Flour 101: Different Varieties Of Flour and Substituting Flours
Are you a baking aficionado? If so, you might know all things about the varieties of flour that are available on the market! If you aren’t you might need a little help in this department! Don’t worry I can help you to learn about the varieties of flour and how to substitute them in your recipes. You might be wondering when you come upon a stellar recipe if you can substitute all-purpose flour in replace of bread flour? Or do you genuinely need cake flour to have a successful moist cake? If you have ever pondered those thoughts, sit back grab a cup of coffee and let’s dive in and figure this whole thing out.
Popular Varieties of Flour
Varieties of Flour 1 – All-Purpose Flour
Let’s start with All-Purpose flour; it is one of the most used flours in recipes. Most often if a recipe doesn’t say a specific type of flour, it is most generally meaning grab all-purpose and get to creating! All-Purpose flour is made most often from hard red winter wheat and has a mid-level range of proteins that are more often recommended for baking purposes.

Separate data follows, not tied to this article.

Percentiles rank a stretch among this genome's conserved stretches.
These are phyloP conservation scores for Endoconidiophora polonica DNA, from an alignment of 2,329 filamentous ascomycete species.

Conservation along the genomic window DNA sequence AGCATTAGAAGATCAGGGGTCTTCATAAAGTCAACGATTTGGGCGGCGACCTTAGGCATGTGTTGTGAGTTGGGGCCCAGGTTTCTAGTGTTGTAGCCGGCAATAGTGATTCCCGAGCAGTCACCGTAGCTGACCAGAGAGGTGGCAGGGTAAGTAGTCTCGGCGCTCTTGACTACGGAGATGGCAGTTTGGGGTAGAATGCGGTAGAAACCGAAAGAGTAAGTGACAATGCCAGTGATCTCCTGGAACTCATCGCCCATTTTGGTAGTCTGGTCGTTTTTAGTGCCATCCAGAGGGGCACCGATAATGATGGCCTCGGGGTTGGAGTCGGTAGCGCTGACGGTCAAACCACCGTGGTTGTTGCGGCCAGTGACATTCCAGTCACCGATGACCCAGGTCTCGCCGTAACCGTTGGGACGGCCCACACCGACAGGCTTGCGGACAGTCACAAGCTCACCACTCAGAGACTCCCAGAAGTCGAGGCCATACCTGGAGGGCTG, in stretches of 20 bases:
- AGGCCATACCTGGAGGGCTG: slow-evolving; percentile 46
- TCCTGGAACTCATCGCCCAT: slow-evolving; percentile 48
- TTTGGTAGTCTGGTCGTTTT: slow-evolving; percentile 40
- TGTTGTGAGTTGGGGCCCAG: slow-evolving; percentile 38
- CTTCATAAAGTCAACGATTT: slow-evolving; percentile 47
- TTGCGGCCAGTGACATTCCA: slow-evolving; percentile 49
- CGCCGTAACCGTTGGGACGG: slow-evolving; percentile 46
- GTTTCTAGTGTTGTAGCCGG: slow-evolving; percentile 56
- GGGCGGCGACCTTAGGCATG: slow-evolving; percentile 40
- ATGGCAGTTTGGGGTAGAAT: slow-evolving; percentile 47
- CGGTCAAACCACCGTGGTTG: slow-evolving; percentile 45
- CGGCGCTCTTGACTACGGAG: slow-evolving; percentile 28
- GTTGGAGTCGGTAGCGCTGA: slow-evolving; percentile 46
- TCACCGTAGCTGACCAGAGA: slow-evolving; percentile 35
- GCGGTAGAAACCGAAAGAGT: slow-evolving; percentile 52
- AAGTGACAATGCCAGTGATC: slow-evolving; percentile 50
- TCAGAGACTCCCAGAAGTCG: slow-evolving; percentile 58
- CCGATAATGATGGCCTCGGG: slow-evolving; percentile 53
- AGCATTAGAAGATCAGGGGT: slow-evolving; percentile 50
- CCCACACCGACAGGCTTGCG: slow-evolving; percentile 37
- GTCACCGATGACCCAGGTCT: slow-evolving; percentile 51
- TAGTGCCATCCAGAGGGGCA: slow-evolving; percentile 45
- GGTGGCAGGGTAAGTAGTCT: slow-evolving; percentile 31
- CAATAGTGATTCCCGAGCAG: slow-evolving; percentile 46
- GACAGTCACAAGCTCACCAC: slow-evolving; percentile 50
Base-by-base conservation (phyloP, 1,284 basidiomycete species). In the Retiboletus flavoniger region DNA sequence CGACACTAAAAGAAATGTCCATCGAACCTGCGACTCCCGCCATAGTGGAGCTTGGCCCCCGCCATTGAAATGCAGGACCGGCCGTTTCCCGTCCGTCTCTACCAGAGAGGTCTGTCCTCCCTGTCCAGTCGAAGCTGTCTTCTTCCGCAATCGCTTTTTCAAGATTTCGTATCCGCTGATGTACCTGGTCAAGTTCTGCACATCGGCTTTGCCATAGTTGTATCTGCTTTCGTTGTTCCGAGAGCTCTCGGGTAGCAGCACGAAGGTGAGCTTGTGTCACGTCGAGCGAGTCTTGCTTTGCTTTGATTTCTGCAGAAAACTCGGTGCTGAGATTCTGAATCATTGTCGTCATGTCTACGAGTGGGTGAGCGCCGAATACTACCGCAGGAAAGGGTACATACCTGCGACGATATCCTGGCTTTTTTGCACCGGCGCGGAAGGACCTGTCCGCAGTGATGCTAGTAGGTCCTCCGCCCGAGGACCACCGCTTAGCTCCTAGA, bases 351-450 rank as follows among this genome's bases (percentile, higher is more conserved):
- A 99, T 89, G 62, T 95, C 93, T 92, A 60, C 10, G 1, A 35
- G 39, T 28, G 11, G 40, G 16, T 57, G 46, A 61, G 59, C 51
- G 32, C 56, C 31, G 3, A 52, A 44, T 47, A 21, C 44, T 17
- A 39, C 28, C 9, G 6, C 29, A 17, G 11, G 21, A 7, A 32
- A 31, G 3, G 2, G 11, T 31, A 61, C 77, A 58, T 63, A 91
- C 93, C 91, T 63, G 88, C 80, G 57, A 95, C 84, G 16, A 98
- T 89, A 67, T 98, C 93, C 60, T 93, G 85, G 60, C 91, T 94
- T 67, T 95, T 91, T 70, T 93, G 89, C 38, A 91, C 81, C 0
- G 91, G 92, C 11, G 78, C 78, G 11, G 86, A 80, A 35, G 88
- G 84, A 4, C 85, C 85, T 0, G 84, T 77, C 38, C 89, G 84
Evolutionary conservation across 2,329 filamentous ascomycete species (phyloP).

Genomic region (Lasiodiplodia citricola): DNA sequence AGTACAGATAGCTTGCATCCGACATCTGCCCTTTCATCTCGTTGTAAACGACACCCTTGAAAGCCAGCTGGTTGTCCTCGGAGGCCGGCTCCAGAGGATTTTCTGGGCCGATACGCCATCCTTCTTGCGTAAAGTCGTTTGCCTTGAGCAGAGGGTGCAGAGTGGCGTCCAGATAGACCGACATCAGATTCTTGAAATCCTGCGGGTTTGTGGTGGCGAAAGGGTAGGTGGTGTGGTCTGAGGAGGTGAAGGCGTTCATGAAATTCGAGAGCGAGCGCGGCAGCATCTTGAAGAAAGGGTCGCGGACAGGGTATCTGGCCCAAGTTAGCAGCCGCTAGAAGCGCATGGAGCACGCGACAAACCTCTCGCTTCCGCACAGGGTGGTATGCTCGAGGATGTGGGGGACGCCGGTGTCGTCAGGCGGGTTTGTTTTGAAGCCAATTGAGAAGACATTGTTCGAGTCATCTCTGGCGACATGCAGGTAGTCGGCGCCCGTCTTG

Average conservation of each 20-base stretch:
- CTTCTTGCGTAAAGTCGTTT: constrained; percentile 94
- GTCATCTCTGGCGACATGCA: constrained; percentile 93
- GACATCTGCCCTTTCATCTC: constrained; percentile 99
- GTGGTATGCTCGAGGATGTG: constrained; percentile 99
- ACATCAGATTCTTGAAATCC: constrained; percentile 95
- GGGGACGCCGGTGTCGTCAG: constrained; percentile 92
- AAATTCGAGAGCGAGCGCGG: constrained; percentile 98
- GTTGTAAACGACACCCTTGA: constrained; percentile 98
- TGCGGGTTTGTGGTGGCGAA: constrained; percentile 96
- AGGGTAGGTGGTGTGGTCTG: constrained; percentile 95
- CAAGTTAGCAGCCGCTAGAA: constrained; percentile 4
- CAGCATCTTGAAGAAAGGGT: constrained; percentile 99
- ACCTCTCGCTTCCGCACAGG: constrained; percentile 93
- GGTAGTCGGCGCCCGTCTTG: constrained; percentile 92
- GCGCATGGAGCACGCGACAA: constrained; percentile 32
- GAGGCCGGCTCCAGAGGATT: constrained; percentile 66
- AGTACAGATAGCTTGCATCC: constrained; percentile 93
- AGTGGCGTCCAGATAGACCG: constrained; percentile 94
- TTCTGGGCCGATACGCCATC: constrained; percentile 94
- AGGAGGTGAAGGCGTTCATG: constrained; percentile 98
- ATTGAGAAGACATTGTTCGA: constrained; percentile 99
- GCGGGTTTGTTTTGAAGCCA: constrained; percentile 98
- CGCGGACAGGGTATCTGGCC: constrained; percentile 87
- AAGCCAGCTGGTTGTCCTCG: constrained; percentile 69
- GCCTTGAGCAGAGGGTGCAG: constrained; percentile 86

You can also buy bleached all-purpose flour, some pastry recipes call for this, as it has fewer proteins than all-purpose. When the flour gets bleached through the curing process, it becomes easier to work with, and that is why pastries are so delicate they need a more pliable flour. Now the bleaching process can hurt your stomach if you tend to have a sensitive stomach, and you might prefer unbleached all-purpose flour.
Varieties of Flour 2 – Self Rising Flour
Self-rising flour is used in pancakes, some cupcakes, bread, and even biscuit recipes. It is excellent for helping the dough rise as it bakes. Pretty much self-rising flour is almost the same as all- purpose flour but with a mix of baking soda and salt. If a recipe calls for self-rising just grab your all-purpose and make your own.
Substitute for Self Rising Flour
Mix a quarter of a teaspoon of fine salt, one and a half teaspoons baking soda and 1 cup of all-purpose flour. This will create your own self-rising flour. Make sure to do this mixture with each cup of flour the recipe calls for.
Varieties of Flour 3 – Cake Flour
Oh, the glorious cake flour swoops in to save the day. Cake flour is made specifically for, you guessed it, cakes! Cake flour has around 8% of protein whereas all-purpose has 10-11% protein. This gives your cake a less chewy texture and allows for that really light and moist cake that you dream of sinking your fork into.
Substitute for Cake Flour
Now if you don’t make cakes often and don’t want to buy it, you can substitute cake flour! Just measure out the amount of all-purpose flour needed for what the recipe calls for. Then scoop out two tablespoons of flour and replace it with cornstarch. You will get that same light and delicious cake at the end of your cook time without buying special flour! Thrifty win!
Varieties of Flour 4 – Bread Flour